Dr. Mohammad Iqbal took notice of their ulterior motives and was very vocal in his poems about the hypocrisy of these mullahs who were illiterate, drowned in centuries old version of decadent Islam and refused to keep up with liberalization of the society and democratic thought process. Not only that they infused in the masses the fear of change from being dominated by the feudal lords (of which they were mostly the paid employees) to the thinking human beings. Through his poetry in Urdu and Persian, he emphasized that these mullahs are like Jews who amass wealth and change the meanings of the holy book to suit their needs. Middle class of undivided India loved this loud rebuttal of centuries old voices of mullah. Iqbal rapidly gained popularity among the Muslims of India. He warned that mullah (the so-called religious leader) is not the true follower of their religion and has distorted and abducted the religion for his own benefits. His poetry still reminds us of the hatred he had towards this class of people who did nothing but were instrumental in making Muslims believe that acquiring education was tantamount to being a heretic and that education is a sin linked directly to blasphemy. Sir Syed Ahmad Khan was one of the very few educated people who made Indian Muslims believe that education is no sin and it’s not a monopoly of the English. He opened Aligharh university and trained a whole class of liberated, enlightened Muslims. But the masses living in remote rural areas were oblivious of all these changes. They were under the feudal rule and the local mosques were ruled by the imams who were paid by the landlords. He declared his employer as the second of god on earth and made him stand on a pedestal far higher and unreachable for the rest of the common folk. The imam was not only paid by the feudal lord, his family was also taken care of by him and his womenfolk. It is pathetic to note that all his religious knowledge was confined to some books and treatises written in the era of Abbaside caliphate in Baghdad.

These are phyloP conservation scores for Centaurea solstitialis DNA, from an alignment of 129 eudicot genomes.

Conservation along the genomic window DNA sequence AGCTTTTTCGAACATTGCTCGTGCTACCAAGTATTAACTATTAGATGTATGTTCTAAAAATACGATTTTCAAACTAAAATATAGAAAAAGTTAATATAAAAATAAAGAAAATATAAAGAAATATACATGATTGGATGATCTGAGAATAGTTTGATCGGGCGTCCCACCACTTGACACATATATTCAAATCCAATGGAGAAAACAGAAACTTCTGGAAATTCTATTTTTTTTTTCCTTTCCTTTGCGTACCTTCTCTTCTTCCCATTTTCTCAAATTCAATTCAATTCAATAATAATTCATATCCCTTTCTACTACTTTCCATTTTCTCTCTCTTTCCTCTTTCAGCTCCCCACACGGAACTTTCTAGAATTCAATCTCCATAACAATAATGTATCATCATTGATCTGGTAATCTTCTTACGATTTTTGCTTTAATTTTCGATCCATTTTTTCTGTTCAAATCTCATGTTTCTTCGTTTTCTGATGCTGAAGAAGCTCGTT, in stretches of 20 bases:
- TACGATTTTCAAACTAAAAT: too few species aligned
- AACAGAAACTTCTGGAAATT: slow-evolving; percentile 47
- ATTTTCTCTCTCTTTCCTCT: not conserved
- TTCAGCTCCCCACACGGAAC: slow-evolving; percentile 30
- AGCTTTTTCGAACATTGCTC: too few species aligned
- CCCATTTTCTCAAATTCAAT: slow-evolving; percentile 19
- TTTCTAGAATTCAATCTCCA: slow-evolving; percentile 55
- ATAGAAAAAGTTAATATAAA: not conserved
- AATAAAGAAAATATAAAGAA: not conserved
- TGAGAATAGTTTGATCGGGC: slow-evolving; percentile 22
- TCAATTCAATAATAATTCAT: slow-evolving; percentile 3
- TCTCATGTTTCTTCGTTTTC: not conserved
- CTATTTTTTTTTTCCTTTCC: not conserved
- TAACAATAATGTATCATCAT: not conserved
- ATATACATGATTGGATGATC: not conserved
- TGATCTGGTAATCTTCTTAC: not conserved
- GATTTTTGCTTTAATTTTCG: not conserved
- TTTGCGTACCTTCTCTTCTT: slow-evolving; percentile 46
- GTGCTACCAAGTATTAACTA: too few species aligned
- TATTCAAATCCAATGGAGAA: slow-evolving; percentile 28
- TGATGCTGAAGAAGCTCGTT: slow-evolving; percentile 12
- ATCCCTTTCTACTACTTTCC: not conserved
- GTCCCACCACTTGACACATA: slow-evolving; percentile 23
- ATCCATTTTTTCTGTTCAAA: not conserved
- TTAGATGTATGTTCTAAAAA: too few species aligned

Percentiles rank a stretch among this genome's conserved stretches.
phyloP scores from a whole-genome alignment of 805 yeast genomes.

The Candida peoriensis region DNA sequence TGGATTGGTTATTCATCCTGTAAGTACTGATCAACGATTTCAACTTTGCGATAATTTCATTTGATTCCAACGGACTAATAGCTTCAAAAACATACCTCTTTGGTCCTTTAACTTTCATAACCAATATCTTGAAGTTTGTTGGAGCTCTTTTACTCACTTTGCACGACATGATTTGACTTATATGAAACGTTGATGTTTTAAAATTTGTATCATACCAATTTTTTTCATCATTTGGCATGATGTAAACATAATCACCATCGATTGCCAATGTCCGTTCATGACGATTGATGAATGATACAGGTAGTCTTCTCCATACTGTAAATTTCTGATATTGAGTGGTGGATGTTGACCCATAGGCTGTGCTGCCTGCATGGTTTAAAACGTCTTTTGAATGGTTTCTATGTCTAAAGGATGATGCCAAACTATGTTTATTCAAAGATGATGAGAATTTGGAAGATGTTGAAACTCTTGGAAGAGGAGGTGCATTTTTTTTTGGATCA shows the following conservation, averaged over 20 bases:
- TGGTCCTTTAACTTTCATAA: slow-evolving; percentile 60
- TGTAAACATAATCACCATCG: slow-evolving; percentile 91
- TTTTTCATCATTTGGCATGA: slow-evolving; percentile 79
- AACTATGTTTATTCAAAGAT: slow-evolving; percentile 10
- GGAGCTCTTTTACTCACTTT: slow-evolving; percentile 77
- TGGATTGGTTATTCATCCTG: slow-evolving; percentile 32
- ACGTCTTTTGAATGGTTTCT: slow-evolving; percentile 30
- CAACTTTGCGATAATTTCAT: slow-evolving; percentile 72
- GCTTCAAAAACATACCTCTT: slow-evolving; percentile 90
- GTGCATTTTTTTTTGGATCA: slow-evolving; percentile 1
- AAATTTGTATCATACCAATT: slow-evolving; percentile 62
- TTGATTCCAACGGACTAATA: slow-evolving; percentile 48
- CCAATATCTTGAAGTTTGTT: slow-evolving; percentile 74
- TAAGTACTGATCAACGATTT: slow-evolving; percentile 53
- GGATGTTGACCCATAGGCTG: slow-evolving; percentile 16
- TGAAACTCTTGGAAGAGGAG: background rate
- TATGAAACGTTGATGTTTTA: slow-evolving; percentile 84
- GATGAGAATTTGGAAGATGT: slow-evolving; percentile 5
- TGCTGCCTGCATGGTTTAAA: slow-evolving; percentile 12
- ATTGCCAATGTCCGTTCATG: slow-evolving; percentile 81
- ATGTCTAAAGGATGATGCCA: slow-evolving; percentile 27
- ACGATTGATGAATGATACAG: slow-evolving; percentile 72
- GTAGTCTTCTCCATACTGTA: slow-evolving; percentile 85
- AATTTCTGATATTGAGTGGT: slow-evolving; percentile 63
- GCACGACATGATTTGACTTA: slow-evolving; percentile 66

During the independence movement the most prominent religious leaders of that period (1935-1947) vehemently opposed the creation of Pakistan. Among them Mr. Modudee of Jamaat-e-islami became one of the controversial figures in post independence Pakistan as he took a U-turn and declared himself and his party as the saviors of the newly born country against the influence of the Western ideologies. This dilemma of cleansing a whole country of about 160 million people has continued unabated since those times and has, in the course of time, given rise to a very ugly, intolerant social structure of its own.